A few years ago, my conversion van ran into intermittent transmission problems in Dothan on a Friday night of a holiday weekend. That was an adventure in worry, wondering whether or not we were going to make it. We did–the next morning. When the dealer in Tuscaloosa couldn’t find anything wrong, the drive back was equally nerve-racking. But it went off without a hitch. Or air conditioning as I suspected a sensor or controller in the engine compartment was going on the fritz when it got too warm.

This time the trip was a breeze. It wasn’t without its challenges, though. It was hot driving up US19. The outside air temp hit 102°, but inside it was as pleasant as you please. The 328i never missed a beat. The temp gauge stayed stuck at dead center and the engine ran smooth.

This was our first road trip in the 382i as a family, and I was concerned about interior space. We were spoiled by the conversion van, with its built-in TV and VCR, bed in back, reclining captain’s chairs and a whole lot of space. My previous car was a 735iL with a back seat that was cavernous. It drove well and the kids had all the room they needed.

The 328i was a little tight, but both the boys were able to sleep. My 9-year old slept in the back and my 19-year old slept in the reclined passenger seat now and then. He plugged his laptop into the converter which was plugged into the cigarette lighter and the boys watched a movie part of the way, keeping both of them entertained.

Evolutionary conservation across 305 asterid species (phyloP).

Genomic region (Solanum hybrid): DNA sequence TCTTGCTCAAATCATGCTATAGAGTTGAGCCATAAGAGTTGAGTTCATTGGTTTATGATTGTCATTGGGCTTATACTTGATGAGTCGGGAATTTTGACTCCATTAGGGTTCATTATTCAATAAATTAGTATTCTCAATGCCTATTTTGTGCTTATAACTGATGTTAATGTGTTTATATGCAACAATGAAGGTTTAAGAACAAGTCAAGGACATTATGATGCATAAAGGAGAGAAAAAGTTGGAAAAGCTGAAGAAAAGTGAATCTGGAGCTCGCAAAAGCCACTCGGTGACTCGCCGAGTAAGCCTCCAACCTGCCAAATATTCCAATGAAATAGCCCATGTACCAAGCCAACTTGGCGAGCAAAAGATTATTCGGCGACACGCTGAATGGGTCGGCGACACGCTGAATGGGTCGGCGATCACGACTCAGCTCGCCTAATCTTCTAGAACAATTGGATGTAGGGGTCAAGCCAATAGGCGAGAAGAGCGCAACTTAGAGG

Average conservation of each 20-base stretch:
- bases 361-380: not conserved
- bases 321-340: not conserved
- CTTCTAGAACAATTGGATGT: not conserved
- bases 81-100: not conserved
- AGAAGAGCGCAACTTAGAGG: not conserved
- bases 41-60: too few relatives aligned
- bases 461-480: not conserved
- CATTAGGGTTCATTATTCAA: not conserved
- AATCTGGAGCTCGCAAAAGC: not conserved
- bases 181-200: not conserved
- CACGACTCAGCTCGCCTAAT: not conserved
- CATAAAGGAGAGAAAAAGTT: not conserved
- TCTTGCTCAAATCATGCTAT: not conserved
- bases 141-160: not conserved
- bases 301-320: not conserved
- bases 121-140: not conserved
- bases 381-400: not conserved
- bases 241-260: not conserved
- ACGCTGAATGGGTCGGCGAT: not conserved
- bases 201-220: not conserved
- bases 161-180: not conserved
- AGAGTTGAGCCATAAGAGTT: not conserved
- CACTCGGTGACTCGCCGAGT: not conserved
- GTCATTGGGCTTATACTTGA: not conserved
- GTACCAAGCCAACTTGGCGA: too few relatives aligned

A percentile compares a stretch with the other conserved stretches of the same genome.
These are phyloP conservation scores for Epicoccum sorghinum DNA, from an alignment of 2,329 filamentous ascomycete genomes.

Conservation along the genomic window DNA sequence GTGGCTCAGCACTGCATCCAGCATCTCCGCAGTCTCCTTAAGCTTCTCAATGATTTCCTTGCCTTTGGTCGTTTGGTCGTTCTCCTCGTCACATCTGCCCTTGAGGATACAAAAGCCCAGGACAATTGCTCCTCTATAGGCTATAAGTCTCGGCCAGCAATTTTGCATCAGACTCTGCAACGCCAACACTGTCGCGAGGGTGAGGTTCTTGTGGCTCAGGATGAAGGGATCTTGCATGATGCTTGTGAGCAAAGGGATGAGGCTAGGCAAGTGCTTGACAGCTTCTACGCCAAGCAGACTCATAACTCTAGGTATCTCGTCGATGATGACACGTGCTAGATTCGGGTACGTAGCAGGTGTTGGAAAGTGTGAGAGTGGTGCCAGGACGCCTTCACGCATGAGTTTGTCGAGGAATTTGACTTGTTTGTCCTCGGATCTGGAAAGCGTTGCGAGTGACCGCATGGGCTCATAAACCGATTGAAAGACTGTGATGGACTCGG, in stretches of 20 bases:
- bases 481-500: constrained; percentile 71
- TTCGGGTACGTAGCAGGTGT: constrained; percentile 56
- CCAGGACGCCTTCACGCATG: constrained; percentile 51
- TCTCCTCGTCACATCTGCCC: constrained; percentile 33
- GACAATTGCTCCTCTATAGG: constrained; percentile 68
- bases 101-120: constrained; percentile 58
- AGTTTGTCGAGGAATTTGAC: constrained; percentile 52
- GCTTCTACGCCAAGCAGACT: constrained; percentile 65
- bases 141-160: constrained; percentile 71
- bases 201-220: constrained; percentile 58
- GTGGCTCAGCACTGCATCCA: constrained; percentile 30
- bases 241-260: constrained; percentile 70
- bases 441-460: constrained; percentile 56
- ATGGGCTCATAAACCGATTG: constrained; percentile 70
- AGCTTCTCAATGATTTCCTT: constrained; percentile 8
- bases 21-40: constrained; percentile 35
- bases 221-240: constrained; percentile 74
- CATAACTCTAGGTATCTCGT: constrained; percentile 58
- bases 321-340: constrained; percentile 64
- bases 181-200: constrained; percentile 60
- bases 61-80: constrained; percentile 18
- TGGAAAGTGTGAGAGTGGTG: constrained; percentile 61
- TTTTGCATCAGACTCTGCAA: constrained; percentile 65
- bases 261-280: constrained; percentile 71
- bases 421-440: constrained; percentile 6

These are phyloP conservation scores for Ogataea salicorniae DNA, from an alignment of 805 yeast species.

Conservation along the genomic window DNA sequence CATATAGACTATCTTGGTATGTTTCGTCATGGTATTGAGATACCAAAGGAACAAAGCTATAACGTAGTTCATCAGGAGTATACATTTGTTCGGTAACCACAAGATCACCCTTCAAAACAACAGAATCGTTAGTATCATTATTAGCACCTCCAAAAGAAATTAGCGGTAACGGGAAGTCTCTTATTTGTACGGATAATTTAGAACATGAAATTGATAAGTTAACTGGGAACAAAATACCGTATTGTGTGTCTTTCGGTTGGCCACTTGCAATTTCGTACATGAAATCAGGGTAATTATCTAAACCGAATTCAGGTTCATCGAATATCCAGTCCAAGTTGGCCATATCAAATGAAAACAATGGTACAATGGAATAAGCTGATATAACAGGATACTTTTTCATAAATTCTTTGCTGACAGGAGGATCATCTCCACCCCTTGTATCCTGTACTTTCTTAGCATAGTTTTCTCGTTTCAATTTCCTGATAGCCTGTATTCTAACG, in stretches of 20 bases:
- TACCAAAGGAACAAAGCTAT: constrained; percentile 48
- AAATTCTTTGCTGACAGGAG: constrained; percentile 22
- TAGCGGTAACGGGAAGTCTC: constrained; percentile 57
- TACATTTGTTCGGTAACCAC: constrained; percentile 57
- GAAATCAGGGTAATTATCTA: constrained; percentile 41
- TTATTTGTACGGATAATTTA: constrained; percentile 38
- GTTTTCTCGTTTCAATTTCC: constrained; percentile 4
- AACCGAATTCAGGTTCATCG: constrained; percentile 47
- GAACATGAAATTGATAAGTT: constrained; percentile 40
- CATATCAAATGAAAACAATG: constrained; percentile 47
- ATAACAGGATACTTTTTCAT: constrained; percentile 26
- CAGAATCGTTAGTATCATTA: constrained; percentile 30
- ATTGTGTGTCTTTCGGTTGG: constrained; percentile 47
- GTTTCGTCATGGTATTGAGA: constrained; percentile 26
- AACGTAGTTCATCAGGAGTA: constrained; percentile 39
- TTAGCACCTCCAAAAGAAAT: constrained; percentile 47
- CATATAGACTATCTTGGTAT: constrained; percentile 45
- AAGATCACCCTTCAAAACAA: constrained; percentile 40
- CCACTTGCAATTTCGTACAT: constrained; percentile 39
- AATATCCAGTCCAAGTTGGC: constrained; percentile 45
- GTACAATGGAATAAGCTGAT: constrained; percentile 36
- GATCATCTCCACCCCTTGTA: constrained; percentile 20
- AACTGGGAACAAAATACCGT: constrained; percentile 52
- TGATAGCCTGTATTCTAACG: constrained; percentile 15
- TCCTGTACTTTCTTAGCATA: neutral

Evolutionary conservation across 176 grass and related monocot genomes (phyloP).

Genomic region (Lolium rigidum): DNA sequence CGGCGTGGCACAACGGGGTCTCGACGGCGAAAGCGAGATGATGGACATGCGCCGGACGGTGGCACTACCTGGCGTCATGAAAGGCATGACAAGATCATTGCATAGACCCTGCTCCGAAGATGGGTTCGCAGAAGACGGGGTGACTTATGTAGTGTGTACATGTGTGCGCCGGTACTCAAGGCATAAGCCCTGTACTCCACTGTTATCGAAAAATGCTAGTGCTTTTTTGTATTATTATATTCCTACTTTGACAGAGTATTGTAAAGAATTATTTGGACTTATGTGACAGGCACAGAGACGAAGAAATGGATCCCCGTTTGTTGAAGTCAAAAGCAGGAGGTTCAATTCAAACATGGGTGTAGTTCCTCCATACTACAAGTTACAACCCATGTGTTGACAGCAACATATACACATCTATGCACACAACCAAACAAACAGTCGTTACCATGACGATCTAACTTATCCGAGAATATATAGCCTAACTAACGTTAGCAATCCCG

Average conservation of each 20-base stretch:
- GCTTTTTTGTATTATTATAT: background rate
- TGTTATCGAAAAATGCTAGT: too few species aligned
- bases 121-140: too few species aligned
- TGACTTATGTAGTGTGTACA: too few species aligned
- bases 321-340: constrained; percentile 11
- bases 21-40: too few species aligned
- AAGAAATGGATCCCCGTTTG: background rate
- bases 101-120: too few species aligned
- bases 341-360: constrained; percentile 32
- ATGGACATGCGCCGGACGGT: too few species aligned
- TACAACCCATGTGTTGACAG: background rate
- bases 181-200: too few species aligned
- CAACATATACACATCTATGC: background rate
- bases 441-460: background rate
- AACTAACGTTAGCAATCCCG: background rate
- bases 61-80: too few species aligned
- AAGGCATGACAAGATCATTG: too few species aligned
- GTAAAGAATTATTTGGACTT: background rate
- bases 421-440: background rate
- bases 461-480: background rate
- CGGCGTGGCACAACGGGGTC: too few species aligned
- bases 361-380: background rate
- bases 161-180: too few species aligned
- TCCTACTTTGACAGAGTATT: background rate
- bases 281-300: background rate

Even better, the 328i averaged 29.7 mpg over 1150 miles of driving there and back. (I forgot to measure it on the trip to West Palm and back.) I was lucky to get 15 in my conversion van!

Despite being a small car, the 328i makes a great long-distance traveling vehicle for up to three. It’s got enough oomph to pass at highway speeds, very important when you need to make a fast pass on a two-lane before reaching the next corner or hill. The seats are comfy, both for sitting and lying down. It’s cozy (ie, small inside) but not claustrophobic and there’s just enough space that neither kid complained about being cramped.

Road trips. I still enjoy them. There’s something calming about driving for several hours, with an interesting destination at the end of it. But I hate boring cars. If you’re going to drive long distances, drive something that makes you smile.